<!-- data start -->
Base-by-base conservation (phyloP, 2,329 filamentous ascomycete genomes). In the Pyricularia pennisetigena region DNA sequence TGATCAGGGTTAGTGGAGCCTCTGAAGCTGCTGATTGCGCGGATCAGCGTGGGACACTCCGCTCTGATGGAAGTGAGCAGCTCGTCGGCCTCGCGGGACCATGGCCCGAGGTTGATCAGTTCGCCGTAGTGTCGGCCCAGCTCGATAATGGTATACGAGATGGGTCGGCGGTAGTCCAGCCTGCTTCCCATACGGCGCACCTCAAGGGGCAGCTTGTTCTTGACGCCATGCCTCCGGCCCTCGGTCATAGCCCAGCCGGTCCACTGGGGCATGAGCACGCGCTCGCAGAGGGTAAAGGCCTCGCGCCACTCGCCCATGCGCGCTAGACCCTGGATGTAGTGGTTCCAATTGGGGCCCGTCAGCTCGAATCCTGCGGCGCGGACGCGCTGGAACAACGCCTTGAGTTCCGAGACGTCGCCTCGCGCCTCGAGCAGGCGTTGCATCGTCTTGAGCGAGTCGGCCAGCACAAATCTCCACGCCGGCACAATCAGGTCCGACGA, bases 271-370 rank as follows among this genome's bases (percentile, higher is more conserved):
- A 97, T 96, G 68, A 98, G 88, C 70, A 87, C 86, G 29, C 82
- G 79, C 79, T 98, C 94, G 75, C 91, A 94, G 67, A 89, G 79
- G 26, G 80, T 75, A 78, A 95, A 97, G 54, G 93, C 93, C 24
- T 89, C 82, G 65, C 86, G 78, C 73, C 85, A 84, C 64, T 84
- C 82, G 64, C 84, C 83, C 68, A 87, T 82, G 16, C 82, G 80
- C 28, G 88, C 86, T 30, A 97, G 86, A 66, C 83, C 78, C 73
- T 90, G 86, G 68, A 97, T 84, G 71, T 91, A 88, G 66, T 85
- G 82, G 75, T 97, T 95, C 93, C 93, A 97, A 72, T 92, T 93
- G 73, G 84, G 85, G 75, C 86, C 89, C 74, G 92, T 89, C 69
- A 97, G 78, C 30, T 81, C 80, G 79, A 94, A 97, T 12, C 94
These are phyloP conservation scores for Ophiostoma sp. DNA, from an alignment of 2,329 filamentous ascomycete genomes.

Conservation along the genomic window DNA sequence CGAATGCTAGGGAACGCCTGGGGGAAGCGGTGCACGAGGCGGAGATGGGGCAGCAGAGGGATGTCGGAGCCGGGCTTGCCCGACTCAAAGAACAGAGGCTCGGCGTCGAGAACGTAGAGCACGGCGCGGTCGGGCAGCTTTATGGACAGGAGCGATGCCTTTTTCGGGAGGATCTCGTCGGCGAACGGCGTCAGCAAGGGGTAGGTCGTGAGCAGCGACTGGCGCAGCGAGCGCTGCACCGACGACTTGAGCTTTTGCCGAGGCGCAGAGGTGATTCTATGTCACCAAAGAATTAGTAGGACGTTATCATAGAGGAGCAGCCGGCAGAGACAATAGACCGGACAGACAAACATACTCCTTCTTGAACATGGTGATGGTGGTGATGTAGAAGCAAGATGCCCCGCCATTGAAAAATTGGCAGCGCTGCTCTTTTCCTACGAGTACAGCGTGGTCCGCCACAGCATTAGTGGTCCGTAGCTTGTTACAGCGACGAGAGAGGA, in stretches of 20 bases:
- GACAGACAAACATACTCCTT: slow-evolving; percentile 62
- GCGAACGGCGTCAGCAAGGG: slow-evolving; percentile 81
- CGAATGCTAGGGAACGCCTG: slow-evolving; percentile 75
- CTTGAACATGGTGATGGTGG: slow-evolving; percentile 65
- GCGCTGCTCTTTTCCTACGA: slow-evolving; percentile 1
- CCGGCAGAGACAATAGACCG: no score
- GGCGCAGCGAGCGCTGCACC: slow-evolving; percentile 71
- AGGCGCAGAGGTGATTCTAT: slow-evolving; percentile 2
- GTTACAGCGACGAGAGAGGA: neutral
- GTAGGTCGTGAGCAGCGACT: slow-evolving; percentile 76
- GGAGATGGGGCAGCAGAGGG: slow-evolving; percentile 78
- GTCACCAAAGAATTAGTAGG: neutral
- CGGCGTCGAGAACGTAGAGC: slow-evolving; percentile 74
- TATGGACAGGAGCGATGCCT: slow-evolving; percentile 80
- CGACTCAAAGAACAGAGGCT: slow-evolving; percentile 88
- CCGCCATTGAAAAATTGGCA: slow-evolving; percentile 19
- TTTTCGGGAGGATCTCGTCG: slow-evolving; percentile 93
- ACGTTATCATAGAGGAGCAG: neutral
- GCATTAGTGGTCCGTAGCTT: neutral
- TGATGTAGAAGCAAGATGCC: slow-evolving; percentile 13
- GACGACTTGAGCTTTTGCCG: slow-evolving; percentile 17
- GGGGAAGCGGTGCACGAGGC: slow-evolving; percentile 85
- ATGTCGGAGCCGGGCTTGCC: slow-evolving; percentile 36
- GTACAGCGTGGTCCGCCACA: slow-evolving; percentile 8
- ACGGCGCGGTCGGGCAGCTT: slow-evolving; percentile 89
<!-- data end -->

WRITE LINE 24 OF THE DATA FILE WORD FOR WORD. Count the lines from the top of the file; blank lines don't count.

- GGAGATGGGGCAGCAGAGGG: slow-evolving; percentile 78